In order for Google+ to supplant Facebook, it will have to appeal to at least one crucial segment of the online population – college students.

In dorm rooms across the country and much of the world, kids are updating messages on social networks and pretty much “hooked into” cyberspace all day and night. It is this demography that initially launched Facebook’s extraordinary growth – and now Google+ will have to likewise, or perhaps even do better.

According to a report on CNN, the campus crowd is particularly excited by Google+’s unique aspects like the detailed privacy controls of Circles and the hangout group video chat-room.

The ability to have more control over who sees my profile and activity is certainly a major plus, Harsh Sinha, a finance and computer science major at New York University, told CNN. It addresses a big concern.

Another Google fan Rachel Kraus, a graduate of Stanford University, told CNN she like the privacy features Google provides,

I saw Facebook and Twitter as marketing tools, not social networks for my benefit, she said. But I joined Google+ immediately because I trust that Google makes its products for the benefit of Internet consumers. Even the data they give away seems unobtrusive, and actually makes being on the Internet more efficient and specific to the kind of information I'm consuming.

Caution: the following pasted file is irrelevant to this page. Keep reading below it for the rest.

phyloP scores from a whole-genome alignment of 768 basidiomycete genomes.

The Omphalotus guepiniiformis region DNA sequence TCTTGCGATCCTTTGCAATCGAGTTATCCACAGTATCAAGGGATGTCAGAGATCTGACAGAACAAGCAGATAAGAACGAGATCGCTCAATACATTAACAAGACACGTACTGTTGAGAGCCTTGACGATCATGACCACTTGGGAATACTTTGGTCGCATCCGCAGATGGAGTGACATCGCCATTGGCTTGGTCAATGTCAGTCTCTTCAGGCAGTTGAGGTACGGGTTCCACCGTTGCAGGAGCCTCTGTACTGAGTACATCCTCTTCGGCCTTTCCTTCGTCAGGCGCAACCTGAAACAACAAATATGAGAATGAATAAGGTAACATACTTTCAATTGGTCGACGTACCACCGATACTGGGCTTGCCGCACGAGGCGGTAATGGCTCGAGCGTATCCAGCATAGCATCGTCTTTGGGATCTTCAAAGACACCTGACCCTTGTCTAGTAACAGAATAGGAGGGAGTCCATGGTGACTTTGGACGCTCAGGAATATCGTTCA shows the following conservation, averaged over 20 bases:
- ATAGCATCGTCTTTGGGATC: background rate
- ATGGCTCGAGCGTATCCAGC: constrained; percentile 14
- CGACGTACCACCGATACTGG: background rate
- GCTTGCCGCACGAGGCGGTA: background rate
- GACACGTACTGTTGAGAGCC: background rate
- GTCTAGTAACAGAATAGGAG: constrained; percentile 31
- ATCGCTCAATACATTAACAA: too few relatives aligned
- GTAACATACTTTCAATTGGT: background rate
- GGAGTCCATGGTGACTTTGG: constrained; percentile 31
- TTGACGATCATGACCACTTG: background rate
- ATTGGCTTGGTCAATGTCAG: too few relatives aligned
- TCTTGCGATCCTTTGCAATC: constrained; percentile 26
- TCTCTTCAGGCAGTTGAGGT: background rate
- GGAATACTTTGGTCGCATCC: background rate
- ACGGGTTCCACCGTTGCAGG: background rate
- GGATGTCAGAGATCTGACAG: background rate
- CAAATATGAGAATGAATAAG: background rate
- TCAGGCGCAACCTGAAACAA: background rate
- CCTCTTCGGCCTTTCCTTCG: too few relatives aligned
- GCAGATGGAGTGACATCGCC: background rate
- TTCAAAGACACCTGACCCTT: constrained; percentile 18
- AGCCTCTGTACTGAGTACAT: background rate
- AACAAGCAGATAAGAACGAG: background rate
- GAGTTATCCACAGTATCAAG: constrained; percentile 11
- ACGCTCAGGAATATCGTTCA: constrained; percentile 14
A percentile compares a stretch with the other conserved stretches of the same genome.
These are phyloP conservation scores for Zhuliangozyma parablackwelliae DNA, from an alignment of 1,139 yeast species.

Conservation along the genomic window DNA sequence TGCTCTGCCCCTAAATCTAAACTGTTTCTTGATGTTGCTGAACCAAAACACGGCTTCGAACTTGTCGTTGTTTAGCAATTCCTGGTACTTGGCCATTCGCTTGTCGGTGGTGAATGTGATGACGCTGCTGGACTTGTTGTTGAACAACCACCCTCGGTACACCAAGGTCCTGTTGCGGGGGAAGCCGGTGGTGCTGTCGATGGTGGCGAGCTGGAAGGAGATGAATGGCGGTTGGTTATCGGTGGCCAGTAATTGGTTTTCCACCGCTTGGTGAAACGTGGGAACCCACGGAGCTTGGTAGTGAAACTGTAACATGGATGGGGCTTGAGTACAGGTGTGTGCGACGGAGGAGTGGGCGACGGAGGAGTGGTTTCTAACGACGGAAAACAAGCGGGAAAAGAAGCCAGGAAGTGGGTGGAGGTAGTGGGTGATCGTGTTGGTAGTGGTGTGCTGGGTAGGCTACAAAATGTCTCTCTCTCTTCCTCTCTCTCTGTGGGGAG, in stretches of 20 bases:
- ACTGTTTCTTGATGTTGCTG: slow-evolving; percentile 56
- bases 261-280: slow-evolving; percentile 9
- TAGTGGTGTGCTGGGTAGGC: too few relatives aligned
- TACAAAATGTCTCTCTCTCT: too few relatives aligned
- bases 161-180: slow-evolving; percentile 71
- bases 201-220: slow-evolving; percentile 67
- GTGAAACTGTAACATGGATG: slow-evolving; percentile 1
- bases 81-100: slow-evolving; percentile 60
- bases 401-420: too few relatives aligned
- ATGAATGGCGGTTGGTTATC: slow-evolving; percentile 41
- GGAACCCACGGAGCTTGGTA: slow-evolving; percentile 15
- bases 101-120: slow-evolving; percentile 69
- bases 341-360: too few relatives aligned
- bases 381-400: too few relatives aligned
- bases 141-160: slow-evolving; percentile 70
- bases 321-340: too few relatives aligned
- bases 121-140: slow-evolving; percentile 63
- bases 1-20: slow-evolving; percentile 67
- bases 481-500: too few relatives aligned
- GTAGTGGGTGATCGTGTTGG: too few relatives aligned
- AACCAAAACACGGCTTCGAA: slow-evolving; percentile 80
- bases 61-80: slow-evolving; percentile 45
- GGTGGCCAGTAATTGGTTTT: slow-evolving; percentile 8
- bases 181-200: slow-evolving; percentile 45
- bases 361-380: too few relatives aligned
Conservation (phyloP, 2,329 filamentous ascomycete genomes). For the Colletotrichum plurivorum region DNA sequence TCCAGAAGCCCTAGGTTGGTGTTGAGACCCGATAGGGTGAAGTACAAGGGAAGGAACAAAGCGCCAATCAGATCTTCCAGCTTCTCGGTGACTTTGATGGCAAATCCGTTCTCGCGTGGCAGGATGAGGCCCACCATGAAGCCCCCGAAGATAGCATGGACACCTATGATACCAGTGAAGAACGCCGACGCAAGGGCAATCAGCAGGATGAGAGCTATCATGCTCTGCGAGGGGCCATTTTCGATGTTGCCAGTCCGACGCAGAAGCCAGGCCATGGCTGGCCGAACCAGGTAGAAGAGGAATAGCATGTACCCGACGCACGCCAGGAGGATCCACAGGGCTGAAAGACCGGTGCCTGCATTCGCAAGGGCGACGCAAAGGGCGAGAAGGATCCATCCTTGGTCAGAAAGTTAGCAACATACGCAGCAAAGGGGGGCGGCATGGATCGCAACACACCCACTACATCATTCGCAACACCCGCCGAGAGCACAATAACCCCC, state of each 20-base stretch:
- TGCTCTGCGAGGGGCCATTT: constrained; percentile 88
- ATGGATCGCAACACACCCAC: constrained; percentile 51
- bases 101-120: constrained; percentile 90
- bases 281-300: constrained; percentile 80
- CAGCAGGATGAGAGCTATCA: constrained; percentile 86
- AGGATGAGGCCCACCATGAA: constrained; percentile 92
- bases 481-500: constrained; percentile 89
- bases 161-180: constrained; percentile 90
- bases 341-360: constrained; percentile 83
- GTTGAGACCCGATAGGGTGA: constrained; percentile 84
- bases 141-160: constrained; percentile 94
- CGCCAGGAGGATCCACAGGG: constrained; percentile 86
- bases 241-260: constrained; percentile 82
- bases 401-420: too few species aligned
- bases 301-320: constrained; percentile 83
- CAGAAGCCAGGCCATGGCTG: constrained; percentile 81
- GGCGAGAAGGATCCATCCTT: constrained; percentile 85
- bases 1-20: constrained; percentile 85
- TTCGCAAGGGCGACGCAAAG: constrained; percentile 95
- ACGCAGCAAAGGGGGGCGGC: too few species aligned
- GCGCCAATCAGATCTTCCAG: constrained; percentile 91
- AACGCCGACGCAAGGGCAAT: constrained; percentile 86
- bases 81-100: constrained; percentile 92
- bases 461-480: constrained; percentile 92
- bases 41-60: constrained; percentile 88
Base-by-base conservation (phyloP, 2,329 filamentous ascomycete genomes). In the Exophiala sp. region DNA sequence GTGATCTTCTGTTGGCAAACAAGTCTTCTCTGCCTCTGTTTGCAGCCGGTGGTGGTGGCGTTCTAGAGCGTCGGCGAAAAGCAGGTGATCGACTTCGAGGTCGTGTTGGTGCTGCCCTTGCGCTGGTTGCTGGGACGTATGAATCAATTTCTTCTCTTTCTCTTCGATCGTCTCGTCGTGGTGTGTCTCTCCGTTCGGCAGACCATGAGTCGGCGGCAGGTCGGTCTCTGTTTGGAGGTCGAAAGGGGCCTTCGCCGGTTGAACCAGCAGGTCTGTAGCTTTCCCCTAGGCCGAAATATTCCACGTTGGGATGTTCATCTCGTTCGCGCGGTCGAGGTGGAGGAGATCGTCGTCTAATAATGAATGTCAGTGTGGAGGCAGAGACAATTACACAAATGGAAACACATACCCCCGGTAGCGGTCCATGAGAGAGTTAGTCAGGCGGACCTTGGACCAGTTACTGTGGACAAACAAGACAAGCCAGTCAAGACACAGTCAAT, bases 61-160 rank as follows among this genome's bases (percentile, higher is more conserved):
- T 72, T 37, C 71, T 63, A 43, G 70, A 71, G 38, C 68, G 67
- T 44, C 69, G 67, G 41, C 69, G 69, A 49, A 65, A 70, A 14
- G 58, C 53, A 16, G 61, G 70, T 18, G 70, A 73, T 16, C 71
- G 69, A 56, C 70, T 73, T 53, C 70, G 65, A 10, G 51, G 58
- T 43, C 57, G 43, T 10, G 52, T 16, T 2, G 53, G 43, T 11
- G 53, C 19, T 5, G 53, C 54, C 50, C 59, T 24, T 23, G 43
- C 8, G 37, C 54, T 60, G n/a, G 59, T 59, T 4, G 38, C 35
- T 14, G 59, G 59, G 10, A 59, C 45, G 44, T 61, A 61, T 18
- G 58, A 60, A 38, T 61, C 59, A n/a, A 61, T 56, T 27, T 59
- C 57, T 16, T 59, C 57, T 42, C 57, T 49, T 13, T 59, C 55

Google+ may also represent a newer and improved (and streamlined) version of social media networks – the latest model in an ongoing evolution of a wildly popular product.

Now that we have all learned what a social network really is, and realized that it doesn't really help to have 1000+ friends, I look forward to starting afresh with Google+ Google+ by only adding the people that I regularly keep in contact with, said Kim Saloner, a student Stanford.

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However, CNN notes, Facebook remains the powerful incumbent and will be difficult to replace.

Sinha said: Most people already have a Facebook that is well established. They need a reason to divide their time and online lives.

Similarly, Jenny Wales, another Stanford student, said Facebook is almost irreplaceable.

No matter how much better or different Google+ is, there is no replacement for the five years of people, photos and comments I have access to on Facebook, she said. I like that I can read about and relive those memories on Facebook.